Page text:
Key announcements and responses
Rishi Sunak, the Chancellor of the Exchequer, sets out a plan to enable the UK to be the “first ever net zero aligned financial centre “ the plan includes:
- Raising 100bn a year in public funding for climate finance
- A commitment to work with the participant FS firms signed up to the Glasgow Financial Alliance for Net Zero (GFANZ), see below for more details, to unleash trillions of private capital. He described this as “a historic wall of capital for the net zero transition” which will need to be swiftly invested in a low-carbon future.
- To “rewire” the UK’s financial system for net zero through better climate data, sovereign green bonds, stronger global reporting standards and “proper” climate risk surveillance.
The UK Government plans to make it mandatory for firms to deliver a “clear, deliverable plan” setting out how they will decarbonise in line with net zero.
- This commitment to ensure that listed companies act on net zero will be supported by a new Transition Plan Taskforce to draw up a ‘gold standard’ the content of these new net zero
- It is already clear that the UK government will require large, listed companies to not just report on climate-related risks, but also produce net zero plans.
- This move pleased campaigners for mandatory plans to accelerate the net zero transition.
Sunak’s announcements were also supported by an initiative led by the ex Governor of the Bank of England, Mark Carney in his role as finance advisor for the UK presidency of the COP. He announced a new coalition of 450 financial firms across 45 countries now committed to net zero, controlling $130tr of assets – or around 40 per cent of the world’s financial assets.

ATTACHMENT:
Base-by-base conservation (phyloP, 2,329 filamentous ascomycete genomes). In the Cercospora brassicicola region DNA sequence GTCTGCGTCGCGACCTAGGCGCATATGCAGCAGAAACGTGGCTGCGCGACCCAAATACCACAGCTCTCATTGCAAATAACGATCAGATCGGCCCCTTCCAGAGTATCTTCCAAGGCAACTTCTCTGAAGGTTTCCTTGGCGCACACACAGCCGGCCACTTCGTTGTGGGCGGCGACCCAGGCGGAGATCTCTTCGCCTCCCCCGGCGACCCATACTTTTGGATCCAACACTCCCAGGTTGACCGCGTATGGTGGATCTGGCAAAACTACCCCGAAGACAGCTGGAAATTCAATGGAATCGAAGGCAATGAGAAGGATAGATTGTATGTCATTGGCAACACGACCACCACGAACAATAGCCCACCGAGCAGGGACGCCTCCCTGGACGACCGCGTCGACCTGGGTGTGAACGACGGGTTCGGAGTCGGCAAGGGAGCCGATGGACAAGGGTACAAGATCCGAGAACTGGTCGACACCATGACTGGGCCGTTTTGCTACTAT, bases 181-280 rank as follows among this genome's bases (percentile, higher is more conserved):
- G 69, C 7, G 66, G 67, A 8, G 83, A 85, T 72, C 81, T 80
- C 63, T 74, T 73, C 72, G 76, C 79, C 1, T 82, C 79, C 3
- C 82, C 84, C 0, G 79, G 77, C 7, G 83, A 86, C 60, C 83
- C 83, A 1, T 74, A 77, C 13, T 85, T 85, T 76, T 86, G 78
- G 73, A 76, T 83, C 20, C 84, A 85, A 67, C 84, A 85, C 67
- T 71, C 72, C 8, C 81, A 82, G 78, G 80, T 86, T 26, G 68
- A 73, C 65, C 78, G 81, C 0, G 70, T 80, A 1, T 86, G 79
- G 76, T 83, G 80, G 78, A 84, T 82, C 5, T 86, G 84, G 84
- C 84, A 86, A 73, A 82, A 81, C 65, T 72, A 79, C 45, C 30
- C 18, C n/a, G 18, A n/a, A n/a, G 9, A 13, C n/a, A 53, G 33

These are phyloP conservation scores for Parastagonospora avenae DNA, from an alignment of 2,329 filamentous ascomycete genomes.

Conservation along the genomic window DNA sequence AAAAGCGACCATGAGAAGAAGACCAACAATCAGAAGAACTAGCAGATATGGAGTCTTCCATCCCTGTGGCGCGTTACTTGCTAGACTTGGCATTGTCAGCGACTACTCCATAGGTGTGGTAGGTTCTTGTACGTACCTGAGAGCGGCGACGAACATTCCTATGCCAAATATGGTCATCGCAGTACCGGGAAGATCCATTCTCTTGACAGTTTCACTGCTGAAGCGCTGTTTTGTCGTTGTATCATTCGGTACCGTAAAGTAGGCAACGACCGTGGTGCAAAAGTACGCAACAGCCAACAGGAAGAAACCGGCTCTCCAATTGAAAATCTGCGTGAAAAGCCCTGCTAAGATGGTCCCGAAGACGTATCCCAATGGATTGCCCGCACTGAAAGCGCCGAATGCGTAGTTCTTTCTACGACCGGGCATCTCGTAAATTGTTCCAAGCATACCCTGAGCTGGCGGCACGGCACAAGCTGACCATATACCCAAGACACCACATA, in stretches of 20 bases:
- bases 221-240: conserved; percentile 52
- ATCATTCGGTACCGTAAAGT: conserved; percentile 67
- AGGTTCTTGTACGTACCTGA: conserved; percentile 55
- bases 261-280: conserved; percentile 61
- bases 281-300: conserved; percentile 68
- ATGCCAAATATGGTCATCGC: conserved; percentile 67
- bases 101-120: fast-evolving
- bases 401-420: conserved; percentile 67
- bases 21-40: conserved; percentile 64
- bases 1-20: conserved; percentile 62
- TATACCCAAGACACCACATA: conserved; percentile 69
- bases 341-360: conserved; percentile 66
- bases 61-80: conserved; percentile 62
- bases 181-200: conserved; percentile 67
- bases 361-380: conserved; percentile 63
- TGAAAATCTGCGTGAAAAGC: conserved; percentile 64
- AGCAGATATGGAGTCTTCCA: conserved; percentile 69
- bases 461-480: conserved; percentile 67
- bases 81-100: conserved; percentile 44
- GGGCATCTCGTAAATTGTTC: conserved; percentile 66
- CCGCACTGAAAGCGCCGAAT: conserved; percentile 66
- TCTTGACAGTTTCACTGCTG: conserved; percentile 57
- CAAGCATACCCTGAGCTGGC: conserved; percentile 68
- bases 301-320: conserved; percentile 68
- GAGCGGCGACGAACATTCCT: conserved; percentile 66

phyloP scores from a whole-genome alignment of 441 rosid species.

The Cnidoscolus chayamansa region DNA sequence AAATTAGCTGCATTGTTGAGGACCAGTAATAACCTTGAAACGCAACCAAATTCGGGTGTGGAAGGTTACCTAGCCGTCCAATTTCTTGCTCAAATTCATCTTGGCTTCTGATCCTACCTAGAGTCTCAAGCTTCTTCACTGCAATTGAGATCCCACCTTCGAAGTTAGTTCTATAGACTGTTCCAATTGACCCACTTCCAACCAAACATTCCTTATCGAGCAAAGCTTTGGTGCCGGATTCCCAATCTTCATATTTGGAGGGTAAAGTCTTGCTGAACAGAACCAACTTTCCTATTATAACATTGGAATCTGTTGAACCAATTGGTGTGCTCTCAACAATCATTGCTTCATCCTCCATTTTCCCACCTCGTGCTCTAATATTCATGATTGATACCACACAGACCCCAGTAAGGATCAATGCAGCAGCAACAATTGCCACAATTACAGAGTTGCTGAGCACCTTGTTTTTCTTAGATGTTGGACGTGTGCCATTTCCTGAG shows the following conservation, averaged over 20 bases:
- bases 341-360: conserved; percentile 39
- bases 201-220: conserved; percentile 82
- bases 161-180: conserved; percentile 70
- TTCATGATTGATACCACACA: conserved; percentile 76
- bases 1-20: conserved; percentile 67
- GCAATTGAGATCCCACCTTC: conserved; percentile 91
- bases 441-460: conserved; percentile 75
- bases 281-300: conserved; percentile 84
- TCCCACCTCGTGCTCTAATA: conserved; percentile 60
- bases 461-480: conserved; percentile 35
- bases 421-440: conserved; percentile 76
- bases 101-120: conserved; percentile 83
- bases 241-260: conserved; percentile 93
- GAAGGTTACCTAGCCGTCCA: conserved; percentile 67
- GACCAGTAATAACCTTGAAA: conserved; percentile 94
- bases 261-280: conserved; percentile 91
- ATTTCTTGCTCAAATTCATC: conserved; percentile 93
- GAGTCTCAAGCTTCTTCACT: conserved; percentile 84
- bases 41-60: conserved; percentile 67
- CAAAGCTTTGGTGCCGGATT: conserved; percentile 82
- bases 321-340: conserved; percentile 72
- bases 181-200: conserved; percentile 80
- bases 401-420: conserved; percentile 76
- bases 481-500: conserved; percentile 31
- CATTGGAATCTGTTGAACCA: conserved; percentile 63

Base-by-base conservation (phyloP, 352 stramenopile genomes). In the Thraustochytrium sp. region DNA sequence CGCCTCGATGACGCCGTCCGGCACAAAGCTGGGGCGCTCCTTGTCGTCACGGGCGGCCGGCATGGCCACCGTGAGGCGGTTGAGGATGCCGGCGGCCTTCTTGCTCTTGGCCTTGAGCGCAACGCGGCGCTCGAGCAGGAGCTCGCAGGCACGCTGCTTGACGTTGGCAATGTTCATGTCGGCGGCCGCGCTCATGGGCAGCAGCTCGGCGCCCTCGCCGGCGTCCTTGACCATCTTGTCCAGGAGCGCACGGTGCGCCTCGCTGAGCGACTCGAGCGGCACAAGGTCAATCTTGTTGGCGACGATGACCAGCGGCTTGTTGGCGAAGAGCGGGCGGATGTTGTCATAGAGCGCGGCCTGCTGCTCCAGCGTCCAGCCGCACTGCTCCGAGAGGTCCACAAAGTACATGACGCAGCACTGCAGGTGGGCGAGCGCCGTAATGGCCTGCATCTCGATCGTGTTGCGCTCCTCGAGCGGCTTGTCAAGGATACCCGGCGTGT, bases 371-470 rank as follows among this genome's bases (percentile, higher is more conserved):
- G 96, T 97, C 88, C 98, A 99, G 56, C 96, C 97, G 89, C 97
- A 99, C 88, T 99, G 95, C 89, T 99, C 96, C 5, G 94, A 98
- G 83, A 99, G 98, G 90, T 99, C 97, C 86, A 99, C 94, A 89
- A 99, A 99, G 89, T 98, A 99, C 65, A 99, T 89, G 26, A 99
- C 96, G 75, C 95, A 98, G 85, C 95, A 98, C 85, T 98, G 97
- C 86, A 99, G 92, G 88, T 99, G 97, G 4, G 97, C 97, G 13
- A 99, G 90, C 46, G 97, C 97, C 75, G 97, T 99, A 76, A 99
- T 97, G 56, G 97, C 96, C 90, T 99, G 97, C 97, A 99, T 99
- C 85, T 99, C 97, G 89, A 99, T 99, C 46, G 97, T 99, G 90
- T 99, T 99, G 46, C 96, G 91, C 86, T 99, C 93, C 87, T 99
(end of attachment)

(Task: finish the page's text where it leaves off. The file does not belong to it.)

These FS firms have grouped various net zero financial alliances under the banner of the Glasgow Financial Alliance for Net Zero (GFANZ). This coalition’s activities will be guided by a new International Sustainability Standards Board, incorporating guidance from the Taskforce on Climate-related Financial Disclosure. An early focus is expected to produce new plans to mobilise increased finance in developing economies.
What is the significance of these changes?
These announcements represent a big win for environmental campaigners, who have long argued that mandatory plans could play a key role in accelerating the net zero transition. However, for many the wider concern is what real action is likely to result.
A perspective on this was provided by eminent economist Professor Nicholas Stern, Head of the Grantham Institute and author of the 2006 UK Government Report, The Economics of Climate Change, which highlighted the elevated costs of climate inaction. He was interviewed about these changes after the announcements and asked about their impact on business.
Commenting at the progress marked at the Glasgow COP, he noted that: “this is the first time that the financial sector has been in the lead.” “Everybody is required to say how they are going to get to net zero. It really focuses their minds on how to do it……we are now seeing real leadership from the private sector.” Stern believes that this commitment “will encourage wider action”
Implications for Business?
Sceptics will argue that it remains to be seen how these announcements will translate into real action. However, given the size and number of private financial services companies involved, all businesses will need to pay attention eventually. Proactive business leaders would be well advised to consider how this renewed impetus around net zero will create new opportunities and change the dynamics of the markets in which they operate.
How will the elevated Financial Services focus on Net Zero affect your business?
Given the size and number of private financial services companies involved, all businesses are likely to be affected eventually.
Read this blog to discover how this renewed net zero focus may be about to change the financial weather.